- Tom Lake

8/9 - North Germantown, HRM 110: I spotted a dark eagle perched in a tree on an island in the river, just south of the Roeliff Jansen's Kill. It may have been a locally-bred immature bald eagle, or possibly an early migrant golden eagle.
- Jim O'Rourke.

8/10 - Town of Beekman, HRM 75: On July 25, a golfer at James Baird State Park told me that there was a "tree full of snakes" off the 18th fairway. I was a little skeptical, but after another person told me the same thing, the golf pro and I got in a cart and checked it out. Indeed there was a large rosebush full of garter snakes, piled up, laying on the branches, and crawling through the leaves, and a few in the tree just behind it. They were laying in tangled masses, all sizes. Two days later, the snakes were still there even though it was cool and had begun to rain. There is a large, old rotten tree fallen just behind the bush. This may be a hibernaculum [a winter den of reptiles, particularly snakes]. I've been doing daily checks ever since, seeing how they react to the weather; the count is down now since we had a cold snap - there were only three today.
- Jude Holdsworth

Analysis: These are a somewhat communal snake. Aside from hibernating by the hundreds (sometimes thousands) in Canada, garter snakes form massive breeding balls, where hundreds of males will vie to breed with a single female. Could it be that there is a very good den near the pond and they have found a nice supply of frogs to feed on?
- Matt Harris

My opinion is similar to Matt Harris' response. They definitely do this in the spring, but I have also seen this as the days start to grow shorter: masses of garters assembling, most likely males pursuing females. But in the branches is new. In Woodbridge, Connecticut, I once observed a "ball" of garter snakes swirling along - many, many, many of them. It is very possible that at the base of the bush or near the area is a communal hibernaculum, where they retreat and winter. It's not the time of the year I would normally expect to see a large congregation but the snakes don't read the books, and this has been a strange spring and summer. And if the food supply is good there, why travel far?
After seeing a photo of the snakes, I noticed that there is some white showing through the scales and that they look rather broad-bodied. I'm wondering if most of these are gravid females, basking to warm up the developing embryos, and having nothing to do with a mating congregation at all. However, garters that have eaten big recent meals also will show the white between the scales. They just seem to look like females to me. Maybe it's a case of safety in numbers, and they all use a chamber under that snag to birth. Of course, sampling the sex ratio there next year, by removing several just to sex them, would answer some questions. Usually there are less females then males in a mating congregation. If you end up with ten females, then it's probably basking for birthing.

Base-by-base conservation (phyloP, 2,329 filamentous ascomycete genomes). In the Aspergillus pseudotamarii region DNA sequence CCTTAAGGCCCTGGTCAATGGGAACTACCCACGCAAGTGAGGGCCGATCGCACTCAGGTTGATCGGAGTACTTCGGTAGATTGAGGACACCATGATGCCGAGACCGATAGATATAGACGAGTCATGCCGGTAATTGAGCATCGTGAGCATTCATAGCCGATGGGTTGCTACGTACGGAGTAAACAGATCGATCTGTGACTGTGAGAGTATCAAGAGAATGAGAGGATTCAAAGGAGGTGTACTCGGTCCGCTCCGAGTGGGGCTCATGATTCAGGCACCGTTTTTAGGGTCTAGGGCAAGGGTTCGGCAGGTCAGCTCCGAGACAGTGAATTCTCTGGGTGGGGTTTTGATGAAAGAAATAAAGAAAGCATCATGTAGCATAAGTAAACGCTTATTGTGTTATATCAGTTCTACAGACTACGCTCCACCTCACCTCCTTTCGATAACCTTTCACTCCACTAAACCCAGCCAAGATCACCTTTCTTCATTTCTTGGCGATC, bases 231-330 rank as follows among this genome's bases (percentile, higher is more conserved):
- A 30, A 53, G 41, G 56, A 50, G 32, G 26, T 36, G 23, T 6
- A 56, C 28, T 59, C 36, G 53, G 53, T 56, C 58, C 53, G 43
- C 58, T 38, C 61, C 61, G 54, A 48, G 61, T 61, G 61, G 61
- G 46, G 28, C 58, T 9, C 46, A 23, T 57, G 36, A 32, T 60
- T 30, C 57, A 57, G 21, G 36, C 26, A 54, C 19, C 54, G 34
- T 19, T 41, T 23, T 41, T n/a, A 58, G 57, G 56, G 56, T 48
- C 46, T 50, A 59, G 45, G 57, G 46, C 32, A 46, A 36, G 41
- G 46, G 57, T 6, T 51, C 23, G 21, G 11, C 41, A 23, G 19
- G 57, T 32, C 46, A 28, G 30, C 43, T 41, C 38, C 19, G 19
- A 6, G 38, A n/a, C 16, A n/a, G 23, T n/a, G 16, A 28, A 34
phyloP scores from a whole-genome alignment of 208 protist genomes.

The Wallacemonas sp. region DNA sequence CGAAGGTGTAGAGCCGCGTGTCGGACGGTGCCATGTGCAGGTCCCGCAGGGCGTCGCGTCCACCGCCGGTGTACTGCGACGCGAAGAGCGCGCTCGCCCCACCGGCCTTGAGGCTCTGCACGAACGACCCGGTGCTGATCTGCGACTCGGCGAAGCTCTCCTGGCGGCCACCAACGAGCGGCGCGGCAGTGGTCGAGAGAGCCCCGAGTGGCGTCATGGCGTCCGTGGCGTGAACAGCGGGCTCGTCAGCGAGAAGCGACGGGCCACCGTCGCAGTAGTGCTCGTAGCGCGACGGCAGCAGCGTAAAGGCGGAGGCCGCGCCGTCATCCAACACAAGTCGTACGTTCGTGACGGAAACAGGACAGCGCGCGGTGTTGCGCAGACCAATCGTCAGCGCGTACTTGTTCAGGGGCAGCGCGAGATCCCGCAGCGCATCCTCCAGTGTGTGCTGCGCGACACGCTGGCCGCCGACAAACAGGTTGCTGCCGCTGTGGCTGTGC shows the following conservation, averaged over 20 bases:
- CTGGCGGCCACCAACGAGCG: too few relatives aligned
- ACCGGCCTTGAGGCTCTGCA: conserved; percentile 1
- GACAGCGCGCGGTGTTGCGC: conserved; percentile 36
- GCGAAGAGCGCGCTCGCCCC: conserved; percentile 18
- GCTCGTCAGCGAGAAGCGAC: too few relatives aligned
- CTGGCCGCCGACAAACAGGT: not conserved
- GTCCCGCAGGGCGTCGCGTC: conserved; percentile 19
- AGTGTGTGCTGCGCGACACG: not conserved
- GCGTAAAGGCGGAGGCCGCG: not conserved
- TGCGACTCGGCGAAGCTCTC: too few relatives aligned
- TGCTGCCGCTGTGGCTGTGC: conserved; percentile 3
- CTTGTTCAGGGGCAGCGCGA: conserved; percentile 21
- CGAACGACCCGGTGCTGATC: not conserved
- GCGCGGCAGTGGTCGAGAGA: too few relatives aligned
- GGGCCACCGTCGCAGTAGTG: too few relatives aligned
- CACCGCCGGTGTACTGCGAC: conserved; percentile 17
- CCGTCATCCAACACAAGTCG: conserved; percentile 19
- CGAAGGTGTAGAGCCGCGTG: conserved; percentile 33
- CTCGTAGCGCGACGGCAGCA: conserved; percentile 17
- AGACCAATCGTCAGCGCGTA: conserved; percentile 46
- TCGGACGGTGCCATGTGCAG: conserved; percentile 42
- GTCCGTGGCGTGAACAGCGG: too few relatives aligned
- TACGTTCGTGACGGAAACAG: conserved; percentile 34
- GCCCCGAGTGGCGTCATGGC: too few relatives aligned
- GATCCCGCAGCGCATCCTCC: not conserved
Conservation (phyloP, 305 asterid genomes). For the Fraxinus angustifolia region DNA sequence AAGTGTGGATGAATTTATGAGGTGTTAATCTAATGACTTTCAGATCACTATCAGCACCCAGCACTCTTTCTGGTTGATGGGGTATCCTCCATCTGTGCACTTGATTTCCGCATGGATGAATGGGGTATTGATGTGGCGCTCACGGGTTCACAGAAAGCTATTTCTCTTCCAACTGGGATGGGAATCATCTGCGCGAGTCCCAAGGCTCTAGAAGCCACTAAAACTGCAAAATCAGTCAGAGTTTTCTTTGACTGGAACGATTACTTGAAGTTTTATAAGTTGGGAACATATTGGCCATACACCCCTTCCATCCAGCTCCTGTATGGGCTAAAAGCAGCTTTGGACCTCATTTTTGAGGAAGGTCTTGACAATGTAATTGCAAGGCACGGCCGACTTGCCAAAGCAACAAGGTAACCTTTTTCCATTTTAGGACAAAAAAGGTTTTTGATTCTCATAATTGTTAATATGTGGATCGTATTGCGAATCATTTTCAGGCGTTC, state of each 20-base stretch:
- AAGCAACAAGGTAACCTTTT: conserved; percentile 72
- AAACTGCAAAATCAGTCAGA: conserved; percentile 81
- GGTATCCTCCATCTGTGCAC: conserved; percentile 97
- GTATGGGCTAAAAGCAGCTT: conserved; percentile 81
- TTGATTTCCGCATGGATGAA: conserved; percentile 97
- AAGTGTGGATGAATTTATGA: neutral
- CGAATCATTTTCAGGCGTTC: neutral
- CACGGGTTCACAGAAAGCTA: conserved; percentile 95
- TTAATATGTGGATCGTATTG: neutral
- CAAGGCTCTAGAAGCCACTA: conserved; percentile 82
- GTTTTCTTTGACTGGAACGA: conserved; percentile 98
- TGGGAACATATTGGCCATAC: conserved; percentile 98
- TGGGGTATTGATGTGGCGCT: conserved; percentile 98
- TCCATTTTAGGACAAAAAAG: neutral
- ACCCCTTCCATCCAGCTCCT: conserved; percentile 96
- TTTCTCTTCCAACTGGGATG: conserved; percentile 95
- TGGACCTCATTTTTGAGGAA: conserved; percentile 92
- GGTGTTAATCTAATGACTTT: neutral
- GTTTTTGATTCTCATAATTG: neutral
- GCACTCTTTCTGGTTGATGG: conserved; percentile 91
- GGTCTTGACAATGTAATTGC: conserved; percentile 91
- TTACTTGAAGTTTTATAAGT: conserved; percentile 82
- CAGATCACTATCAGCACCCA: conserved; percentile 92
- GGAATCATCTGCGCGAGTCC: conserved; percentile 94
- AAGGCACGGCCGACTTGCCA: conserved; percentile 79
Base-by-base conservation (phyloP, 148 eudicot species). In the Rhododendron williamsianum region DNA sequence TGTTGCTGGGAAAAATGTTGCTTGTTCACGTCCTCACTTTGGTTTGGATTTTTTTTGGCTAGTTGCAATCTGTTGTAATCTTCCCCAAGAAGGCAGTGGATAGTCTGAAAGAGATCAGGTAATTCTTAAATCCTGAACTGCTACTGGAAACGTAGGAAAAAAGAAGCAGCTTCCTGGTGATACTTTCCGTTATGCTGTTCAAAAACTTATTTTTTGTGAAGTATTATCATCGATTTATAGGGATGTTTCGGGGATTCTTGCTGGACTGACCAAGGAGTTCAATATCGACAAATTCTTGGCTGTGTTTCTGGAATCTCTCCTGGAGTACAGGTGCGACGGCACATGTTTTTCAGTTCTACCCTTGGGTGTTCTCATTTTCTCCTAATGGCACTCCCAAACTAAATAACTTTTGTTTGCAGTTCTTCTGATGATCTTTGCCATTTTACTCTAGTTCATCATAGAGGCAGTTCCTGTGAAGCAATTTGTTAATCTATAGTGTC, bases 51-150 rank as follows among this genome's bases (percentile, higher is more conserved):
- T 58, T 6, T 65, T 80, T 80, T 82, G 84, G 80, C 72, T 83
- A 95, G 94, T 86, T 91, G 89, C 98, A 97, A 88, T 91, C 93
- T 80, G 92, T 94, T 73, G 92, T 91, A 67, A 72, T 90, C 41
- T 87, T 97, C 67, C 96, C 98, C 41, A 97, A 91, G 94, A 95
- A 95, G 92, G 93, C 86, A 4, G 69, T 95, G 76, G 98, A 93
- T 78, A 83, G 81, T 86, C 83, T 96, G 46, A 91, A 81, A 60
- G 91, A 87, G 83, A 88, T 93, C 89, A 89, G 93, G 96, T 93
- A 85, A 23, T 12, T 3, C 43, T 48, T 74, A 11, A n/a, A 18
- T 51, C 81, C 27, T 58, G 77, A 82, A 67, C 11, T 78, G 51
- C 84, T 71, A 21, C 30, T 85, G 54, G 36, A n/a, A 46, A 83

- Kenny Barnett, NYSDEC

8/10 - Poughkeepsie, HRM 75: I pulled some crab pots south of the Mid Hudson Bridge in Poughkeepsie. Among them was a blue crab tagged by the Department of Environmental Conservation at Cornwall Bay, south of Newburgh, the previous Friday. I recorded the tag number and returned the crab to the river. The water temperature was 78°F.
- John Mylod

8/10 - Nyack, HRM 27: With all of the rain we'd had, the salinity was down to 3.8 ppt. In a "normally" dry summer, I'd expect the salinity here to be nearly half that of seawater. The river was 78°F. Two monarchs fluttered past tacking their way south in the face of a warm southerly breeze. These were the first two we'd seen this summer.
- Tom Lake, Phyllis Lake

[Ocean salinity, at this latitude in the Western Atlantic, is 32-35 parts-per-thousand (ppt). Throughout the year, the Hudson estuary's salinity is diluted depending upon the volume of freshwater flow from the upland watershed. In the aftermath of a prolonged storm or Adirondack snowmelt, salinity may be very low all the way south to New York Harbor's Upper Bay. However, at times of drought, you can taste salt in the water (> 3.0 ppt) seventy-five miles upriver. Salt water is denser than freshwater so the bottom of the river is generally saltier than the surface water.]